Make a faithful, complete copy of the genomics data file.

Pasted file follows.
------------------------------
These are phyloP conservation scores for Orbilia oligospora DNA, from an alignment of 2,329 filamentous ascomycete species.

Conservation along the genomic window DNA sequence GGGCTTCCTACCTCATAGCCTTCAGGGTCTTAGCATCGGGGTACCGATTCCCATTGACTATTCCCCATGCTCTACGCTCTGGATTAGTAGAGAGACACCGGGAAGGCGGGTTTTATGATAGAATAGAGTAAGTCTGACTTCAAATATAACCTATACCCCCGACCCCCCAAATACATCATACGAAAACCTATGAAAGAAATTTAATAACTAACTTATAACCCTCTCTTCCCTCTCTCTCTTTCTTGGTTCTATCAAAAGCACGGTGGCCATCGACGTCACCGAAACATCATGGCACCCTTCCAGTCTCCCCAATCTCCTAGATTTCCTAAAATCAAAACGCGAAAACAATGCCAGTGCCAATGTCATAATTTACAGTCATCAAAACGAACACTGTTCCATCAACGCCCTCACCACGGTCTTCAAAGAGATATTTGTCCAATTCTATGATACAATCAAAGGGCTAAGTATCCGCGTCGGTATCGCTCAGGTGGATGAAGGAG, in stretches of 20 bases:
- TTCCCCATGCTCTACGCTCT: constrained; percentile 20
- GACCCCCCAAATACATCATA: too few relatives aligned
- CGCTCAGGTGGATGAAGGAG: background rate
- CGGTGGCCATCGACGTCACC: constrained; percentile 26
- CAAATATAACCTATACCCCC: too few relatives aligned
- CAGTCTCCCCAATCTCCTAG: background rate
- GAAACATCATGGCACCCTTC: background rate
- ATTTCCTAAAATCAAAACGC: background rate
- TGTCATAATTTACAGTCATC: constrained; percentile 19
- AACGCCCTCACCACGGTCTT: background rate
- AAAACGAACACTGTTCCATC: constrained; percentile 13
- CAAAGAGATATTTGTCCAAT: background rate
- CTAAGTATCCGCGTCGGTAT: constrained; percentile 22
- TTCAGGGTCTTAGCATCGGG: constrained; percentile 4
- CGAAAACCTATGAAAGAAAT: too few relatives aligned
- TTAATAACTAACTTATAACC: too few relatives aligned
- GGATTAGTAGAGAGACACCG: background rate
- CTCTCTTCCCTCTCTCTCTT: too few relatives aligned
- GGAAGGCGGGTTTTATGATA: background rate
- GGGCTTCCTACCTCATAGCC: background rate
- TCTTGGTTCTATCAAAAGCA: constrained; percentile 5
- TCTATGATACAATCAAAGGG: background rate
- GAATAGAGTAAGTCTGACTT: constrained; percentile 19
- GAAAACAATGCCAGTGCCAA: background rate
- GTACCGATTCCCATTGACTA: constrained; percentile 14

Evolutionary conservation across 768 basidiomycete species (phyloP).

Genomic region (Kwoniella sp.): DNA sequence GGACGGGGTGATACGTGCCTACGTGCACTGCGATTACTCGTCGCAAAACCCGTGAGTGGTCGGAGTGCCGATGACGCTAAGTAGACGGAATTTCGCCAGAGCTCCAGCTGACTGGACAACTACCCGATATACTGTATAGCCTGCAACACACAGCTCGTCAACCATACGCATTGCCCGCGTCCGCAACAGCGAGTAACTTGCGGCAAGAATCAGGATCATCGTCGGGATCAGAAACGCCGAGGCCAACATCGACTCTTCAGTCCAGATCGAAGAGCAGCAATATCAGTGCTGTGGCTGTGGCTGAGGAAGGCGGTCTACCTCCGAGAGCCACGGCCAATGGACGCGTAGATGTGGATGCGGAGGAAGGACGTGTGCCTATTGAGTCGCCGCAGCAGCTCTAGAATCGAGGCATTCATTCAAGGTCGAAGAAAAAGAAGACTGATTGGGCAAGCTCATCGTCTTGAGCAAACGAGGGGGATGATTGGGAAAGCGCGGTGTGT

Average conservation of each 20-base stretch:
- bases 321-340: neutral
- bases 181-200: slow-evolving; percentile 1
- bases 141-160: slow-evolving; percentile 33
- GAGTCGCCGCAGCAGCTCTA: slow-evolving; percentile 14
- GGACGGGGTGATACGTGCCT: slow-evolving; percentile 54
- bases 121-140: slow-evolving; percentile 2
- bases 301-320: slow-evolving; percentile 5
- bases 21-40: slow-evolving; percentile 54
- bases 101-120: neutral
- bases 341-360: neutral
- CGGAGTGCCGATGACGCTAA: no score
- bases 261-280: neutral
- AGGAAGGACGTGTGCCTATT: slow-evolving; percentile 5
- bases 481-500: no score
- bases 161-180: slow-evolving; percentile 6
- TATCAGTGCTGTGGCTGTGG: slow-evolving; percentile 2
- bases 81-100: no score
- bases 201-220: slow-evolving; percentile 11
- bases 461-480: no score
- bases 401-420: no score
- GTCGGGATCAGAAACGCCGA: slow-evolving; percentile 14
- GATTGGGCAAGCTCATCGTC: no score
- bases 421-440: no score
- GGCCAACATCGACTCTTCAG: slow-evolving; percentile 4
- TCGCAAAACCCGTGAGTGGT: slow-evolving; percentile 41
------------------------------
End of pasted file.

These are phyloP conservation scores for Orbilia oligospora DNA, from an alignment of 2,329 filamentous ascomycete species.

Conservation along the genomic window DNA sequence GGGCTTCCTACCTCATAGCCTTCAGGGTCTTAGCATCGGGGTACCGATTCCCATTGACTATTCCCCATGCTCTACGCTCTGGATTAGTAGAGAGACACCGGGAAGGCGGGTTTTATGATAGAATAGAGTAAGTCTGACTTCAAATATAACCTATACCCCCGACCCCCCAAATACATCATACGAAAACCTATGAAAGAAATTTAATAACTAACTTATAACCCTCTCTTCCCTCTCTCTCTTTCTTGGTTCTATCAAAAGCACGGTGGCCATCGACGTCACCGAAACATCATGGCACCCTTCCAGTCTCCCCAATCTCCTAGATTTCCTAAAATCAAAACGCGAAAACAATGCCAGTGCCAATGTCATAATTTACAGTCATCAAAACGAACACTGTTCCATCAACGCCCTCACCACGGTCTTCAAAGAGATATTTGTCCAATTCTATGATACAATCAAAGGGCTAAGTATCCGCGTCGGTATCGCTCAGGTGGATGAAGGAG, in stretches of 20 bases:
- TTCCCCATGCTCTACGCTCT: constrained; percentile 20
- GACCCCCCAAATACATCATA: too few relatives aligned
- CGCTCAGGTGGATGAAGGAG: background rate
- CGGTGGCCATCGACGTCACC: constrained; percentile 26
- CAAATATAACCTATACCCCC: too few relatives aligned
- CAGTCTCCCCAATCTCCTAG: background rate
- GAAACATCATGGCACCCTTC: background rate
- ATTTCCTAAAATCAAAACGC: background rate
- TGTCATAATTTACAGTCATC: constrained; percentile 19
- AACGCCCTCACCACGGTCTT: background rate
- AAAACGAACACTGTTCCATC: constrained; percentile 13
- CAAAGAGATATTTGTCCAAT: background rate
- CTAAGTATCCGCGTCGGTAT: constrained; percentile 22
- TTCAGGGTCTTAGCATCGGG: constrained; percentile 4
- CGAAAACCTATGAAAGAAAT: too few relatives aligned
- TTAATAACTAACTTATAACC: too few relatives aligned
- GGATTAGTAGAGAGACACCG: background rate
- CTCTCTTCCCTCTCTCTCTT: too few relatives aligned
- GGAAGGCGGGTTTTATGATA: background rate
- GGGCTTCCTACCTCATAGCC: background rate
- TCTTGGTTCTATCAAAAGCA: constrained; percentile 5
- TCTATGATACAATCAAAGGG: background rate
- GAATAGAGTAAGTCTGACTT: constrained; percentile 19
- GAAAACAATGCCAGTGCCAA: background rate
- GTACCGATTCCCATTGACTA: constrained; percentile 14

Evolutionary conservation across 768 basidiomycete species (phyloP).

Genomic region (Kwoniella sp.): DNA sequence GGACGGGGTGATACGTGCCTACGTGCACTGCGATTACTCGTCGCAAAACCCGTGAGTGGTCGGAGTGCCGATGACGCTAAGTAGACGGAATTTCGCCAGAGCTCCAGCTGACTGGACAACTACCCGATATACTGTATAGCCTGCAACACACAGCTCGTCAACCATACGCATTGCCCGCGTCCGCAACAGCGAGTAACTTGCGGCAAGAATCAGGATCATCGTCGGGATCAGAAACGCCGAGGCCAACATCGACTCTTCAGTCCAGATCGAAGAGCAGCAATATCAGTGCTGTGGCTGTGGCTGAGGAAGGCGGTCTACCTCCGAGAGCCACGGCCAATGGACGCGTAGATGTGGATGCGGAGGAAGGACGTGTGCCTATTGAGTCGCCGCAGCAGCTCTAGAATCGAGGCATTCATTCAAGGTCGAAGAAAAAGAAGACTGATTGGGCAAGCTCATCGTCTTGAGCAAACGAGGGGGATGATTGGGAAAGCGCGGTGTGT

Average conservation of each 20-base stretch:
- bases 321-340: neutral
- bases 181-200: slow-evolving; percentile 1
- bases 141-160: slow-evolving; percentile 33
- GAGTCGCCGCAGCAGCTCTA: slow-evolving; percentile 14
- GGACGGGGTGATACGTGCCT: slow-evolving; percentile 54
- bases 121-140: slow-evolving; percentile 2
- bases 301-320: slow-evolving; percentile 5
- bases 21-40: slow-evolving; percentile 54
- bases 101-120: neutral
- bases 341-360: neutral
- CGGAGTGCCGATGACGCTAA: no score
- bases 261-280: neutral
- AGGAAGGACGTGTGCCTATT: slow-evolving; percentile 5
- bases 481-500: no score
- bases 161-180: slow-evolving; percentile 6
- TATCAGTGCTGTGGCTGTGG: slow-evolving; percentile 2
- bases 81-100: no score
- bases 201-220: slow-evolving; percentile 11
- bases 461-480: no score
- bases 401-420: no score
- GTCGGGATCAGAAACGCCGA: slow-evolving; percentile 14
- GATTGGGCAAGCTCATCGTC: no score
- bases 421-440: no score
- GGCCAACATCGACTCTTCAG: slow-evolving; percentile 4
- TCGCAAAACCCGTGAGTGGT: slow-evolving; percentile 41